So it’s Friday again and we get news that could make us worried. In this case it is not that surprising. I for one did never expect that GM would just give green light without having a deep thought about it. They know Youngman from the sales process in 2009 when they showed up to take over the Saab brand, albeit without the intention to save the company.
While of course I don’t exactly know about the reason for that statement there are a few issues that could make the negotiations about a sale to Pang Da and Youngman difficult. I don’t want to jump on conspiracies here like GM wants to extinct Saab. This would make no sense since GM earn quite some money from license fees, supplying parts and building the 9-4x without facing a serious threat in sales.
A quote from the WSJ article TimR published earlier:
“GM would not be able to support a change in the ownership of Saab which could negatively impact GM’s existing relationships in China or otherwise adversely affect GM’s interests worldwide,” said GM spokesman Jim Cain.
So what are GM’s interests worldwide? The first thought would be that it is about the IP featured in the Saab models. While we don’t know what is featured in the next 9-3 I believe we could say that the IP featured in the current 9-3 and 9-5 is no longer that exclusive that it would justify such a move by GM. The elder 9-3 was even sold to BAIC. I think we can rule that out for the current models.
Second thought: in China GM is pretty successful. A big seller seems to be the Buick Regal. Being a sister model of the 9-5 GM may not want too much competition here. They even banned Opel from going to China, which, from a global strategy where to position the different brands may make some sense. But there may be more than that since I don’t think the 9-5 would be a huge threat for the Regal in the near future.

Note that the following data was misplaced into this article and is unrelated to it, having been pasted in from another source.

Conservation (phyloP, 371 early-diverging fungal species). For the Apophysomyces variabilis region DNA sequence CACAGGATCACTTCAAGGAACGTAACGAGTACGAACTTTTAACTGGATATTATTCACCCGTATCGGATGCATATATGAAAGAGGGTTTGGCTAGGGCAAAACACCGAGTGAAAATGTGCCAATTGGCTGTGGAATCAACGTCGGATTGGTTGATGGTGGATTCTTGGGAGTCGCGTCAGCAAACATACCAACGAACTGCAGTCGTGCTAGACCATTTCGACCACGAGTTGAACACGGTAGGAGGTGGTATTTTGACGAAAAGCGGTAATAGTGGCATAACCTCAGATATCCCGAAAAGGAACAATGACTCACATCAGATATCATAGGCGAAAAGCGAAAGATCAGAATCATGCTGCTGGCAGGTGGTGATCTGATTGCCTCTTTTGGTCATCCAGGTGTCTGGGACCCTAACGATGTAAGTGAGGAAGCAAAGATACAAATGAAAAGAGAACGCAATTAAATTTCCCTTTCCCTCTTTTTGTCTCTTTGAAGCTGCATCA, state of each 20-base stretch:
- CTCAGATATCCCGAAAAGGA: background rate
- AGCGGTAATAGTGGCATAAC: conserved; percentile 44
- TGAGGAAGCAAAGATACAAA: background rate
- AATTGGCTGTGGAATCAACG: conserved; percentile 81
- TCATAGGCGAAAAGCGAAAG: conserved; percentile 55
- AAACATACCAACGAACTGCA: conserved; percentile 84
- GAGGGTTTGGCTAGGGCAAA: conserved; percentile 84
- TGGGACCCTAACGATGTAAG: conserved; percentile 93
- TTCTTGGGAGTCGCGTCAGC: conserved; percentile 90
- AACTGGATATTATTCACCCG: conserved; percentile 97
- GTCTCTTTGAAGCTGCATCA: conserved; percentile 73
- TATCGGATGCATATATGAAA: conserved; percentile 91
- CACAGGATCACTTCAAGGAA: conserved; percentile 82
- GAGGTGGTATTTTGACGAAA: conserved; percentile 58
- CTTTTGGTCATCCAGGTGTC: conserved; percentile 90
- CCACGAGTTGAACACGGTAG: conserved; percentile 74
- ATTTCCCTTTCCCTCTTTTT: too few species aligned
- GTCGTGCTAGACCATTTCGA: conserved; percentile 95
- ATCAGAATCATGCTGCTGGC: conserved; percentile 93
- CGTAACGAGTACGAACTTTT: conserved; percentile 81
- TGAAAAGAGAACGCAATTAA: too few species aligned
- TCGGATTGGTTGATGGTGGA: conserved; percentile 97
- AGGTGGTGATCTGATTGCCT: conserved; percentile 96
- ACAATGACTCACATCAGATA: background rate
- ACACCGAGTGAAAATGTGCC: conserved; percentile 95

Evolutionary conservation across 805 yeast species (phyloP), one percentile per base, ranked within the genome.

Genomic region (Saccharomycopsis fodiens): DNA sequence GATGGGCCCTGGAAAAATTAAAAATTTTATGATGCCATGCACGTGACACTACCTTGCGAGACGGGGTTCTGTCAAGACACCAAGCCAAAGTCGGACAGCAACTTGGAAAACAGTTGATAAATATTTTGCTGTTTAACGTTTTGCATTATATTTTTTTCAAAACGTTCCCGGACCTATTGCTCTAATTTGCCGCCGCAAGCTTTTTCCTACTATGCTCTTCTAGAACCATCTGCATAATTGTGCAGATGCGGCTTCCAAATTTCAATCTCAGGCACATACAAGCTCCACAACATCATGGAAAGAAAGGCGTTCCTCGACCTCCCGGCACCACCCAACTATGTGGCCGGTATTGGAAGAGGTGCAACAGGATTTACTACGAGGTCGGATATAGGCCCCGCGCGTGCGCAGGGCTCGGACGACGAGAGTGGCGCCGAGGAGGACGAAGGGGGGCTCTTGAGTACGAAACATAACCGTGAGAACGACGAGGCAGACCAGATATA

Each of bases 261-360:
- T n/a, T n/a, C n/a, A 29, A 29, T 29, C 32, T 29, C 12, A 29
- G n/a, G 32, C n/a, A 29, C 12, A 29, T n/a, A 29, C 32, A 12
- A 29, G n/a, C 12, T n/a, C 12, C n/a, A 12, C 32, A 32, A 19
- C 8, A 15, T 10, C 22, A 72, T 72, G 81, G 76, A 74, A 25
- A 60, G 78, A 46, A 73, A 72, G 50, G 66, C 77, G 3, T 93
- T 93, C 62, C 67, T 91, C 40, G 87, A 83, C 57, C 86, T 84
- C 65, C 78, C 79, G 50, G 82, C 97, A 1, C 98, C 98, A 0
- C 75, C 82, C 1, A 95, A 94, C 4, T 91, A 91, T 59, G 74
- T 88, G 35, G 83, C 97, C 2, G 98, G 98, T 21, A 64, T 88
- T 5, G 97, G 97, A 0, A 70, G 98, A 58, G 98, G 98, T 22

My third thought is about the current partnership that exists between GM and SAIC, who both hold equal shares in the joint venture Shanghai GM. It may well be that their contracts contain certain clauses that deter GM from allowing other brands to use the same IP as in Shanghai GM in China. It would also explain why Opel can’t expand to China, and it would of course apply to Saab, too. And it would be the toughest case to negotiate because the NDRC would most likely not interfere here. They may even be the ones who asked for such a clause.
To paint a complete picture of how complex this situation is you also have to keep in mind that GM as a big supplier to Saab may not be satisfied with the payment plan Pang Da and Youngman are going to offer and want to put some pressure on them. And then there is those shares GM still has in Saab, worth $326 million. Those shares could be converted into SWAN shares in 2016 if I remember correctly but what is that worth if SWAN is no longer the owner of Saab? I haven’t read anything about that issue yet. But I could imagine that GM would like to sell those shares at some price. There were those rumors a while ago that they offered those shares to VA for a discount price.
You may weigh those issues by yourself and make your own conclusion. But remember that those are just my thoughts and to me there is no room for conspiracies in here. I am pretty sure this flat out about business interests or obligations.
So am I worried now? Not really. Those problems were foreseeable for SWAN and their Chinese partners. We learned that getting approval from GM is the job of SWAN, if not to say Victor. He is surely one who knows how to handle GM. And in addition to that, he did never show up without a backup plan. And I have a feeling that this time will be no exception from the rule.